Leadership and the study of organization :
Leadership researches have frequently addressed the impact of organizational factors on leader behaviour as well as their role in mediating leadership style-outcome relationship.
The managerial grid was conceived by Blake and Mouton (1964) who in a series of publications have developed an approach to organizational development which is one of the best known in the literature. The infrastructure to their approach is a contrast between the approaches to the managerial role :
Both concerns are essential ingredients of effective management. Each concern is conceptualized on a 9-point scale. According to Blake and Mouton, managers often oscillate between 9, 1 and 1, 9 style. The former responses are to a need to enhance output; the later when interpersonal relationship suffers. They proposed the 9, 9 type of combination to be the most effective. 9, 9 system is called ‘Team management’ and constitutes the recommended managerial stance in that both task and people responsible for the production are also supposed to be involved in work planning and execution. Real team management conditions exist when individual goals are in line with those of the organization.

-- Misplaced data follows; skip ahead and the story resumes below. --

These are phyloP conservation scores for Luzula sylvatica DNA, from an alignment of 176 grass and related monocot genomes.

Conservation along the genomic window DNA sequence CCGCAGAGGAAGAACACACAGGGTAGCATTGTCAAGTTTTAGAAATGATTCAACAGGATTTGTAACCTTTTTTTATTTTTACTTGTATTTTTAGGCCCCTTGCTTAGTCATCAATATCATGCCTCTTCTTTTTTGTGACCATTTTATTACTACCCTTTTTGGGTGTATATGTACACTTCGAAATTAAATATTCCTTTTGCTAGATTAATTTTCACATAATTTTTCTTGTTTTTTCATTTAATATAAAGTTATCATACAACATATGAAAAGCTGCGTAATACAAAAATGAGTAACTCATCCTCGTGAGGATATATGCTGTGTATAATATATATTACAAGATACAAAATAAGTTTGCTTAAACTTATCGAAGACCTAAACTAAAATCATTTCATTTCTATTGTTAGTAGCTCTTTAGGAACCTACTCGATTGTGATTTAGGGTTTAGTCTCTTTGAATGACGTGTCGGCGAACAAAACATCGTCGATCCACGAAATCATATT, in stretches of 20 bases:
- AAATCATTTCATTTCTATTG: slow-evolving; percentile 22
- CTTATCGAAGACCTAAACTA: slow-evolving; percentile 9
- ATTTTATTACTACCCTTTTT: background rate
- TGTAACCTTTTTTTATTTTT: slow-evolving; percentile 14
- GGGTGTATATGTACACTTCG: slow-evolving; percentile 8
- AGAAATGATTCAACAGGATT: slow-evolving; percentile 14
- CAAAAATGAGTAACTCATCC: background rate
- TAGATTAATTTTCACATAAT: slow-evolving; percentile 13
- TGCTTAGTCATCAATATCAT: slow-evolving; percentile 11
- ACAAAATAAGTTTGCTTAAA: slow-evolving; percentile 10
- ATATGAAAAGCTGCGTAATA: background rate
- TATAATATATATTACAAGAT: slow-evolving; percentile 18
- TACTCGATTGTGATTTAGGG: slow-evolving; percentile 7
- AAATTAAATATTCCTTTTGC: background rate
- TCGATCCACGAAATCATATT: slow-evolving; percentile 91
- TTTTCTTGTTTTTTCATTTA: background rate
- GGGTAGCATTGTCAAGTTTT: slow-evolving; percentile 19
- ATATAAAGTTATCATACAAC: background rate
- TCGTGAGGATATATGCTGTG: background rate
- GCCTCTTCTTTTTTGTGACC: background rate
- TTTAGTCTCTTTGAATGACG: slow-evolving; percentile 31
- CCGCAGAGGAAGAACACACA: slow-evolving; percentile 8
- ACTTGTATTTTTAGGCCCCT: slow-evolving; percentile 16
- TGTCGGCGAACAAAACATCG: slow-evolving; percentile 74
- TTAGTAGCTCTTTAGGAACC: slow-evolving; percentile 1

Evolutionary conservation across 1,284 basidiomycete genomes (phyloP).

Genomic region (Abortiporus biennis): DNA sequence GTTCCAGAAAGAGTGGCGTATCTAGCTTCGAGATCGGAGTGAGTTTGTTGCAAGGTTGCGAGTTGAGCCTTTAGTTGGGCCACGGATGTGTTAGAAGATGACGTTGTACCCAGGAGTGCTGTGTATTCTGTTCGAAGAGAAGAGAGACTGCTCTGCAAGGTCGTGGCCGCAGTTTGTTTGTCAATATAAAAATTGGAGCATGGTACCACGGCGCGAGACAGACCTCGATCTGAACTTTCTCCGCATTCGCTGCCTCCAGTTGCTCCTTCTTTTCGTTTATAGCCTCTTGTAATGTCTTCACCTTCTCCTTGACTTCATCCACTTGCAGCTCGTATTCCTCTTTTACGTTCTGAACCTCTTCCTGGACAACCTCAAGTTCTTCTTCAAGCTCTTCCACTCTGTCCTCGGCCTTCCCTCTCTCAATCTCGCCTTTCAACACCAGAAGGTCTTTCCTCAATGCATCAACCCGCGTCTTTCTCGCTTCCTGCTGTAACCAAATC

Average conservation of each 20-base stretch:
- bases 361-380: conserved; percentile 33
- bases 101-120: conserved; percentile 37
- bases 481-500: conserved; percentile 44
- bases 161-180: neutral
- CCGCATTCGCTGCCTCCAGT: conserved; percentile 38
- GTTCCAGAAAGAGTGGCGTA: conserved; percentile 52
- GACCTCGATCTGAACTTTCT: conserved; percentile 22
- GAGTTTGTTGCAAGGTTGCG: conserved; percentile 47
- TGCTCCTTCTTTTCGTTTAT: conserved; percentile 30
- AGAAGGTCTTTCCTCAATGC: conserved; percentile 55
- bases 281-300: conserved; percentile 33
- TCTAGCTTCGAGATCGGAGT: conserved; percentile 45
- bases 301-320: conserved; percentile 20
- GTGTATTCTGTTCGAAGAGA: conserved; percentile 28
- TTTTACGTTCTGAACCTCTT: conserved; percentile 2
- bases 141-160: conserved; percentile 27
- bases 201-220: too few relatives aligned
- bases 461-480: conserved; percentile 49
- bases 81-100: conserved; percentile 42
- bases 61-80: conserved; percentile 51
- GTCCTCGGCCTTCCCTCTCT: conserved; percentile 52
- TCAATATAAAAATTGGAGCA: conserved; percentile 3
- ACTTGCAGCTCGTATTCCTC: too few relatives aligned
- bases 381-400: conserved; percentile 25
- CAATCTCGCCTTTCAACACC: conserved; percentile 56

The Iowa State University studies
The lowa State University’s studies began in 1940 and yielded the following results
As the emphasis shifted toward style and behaviour approaches, greater attention was given to the developments of leadership skills and abilities.
‘Situational leadership’ approach: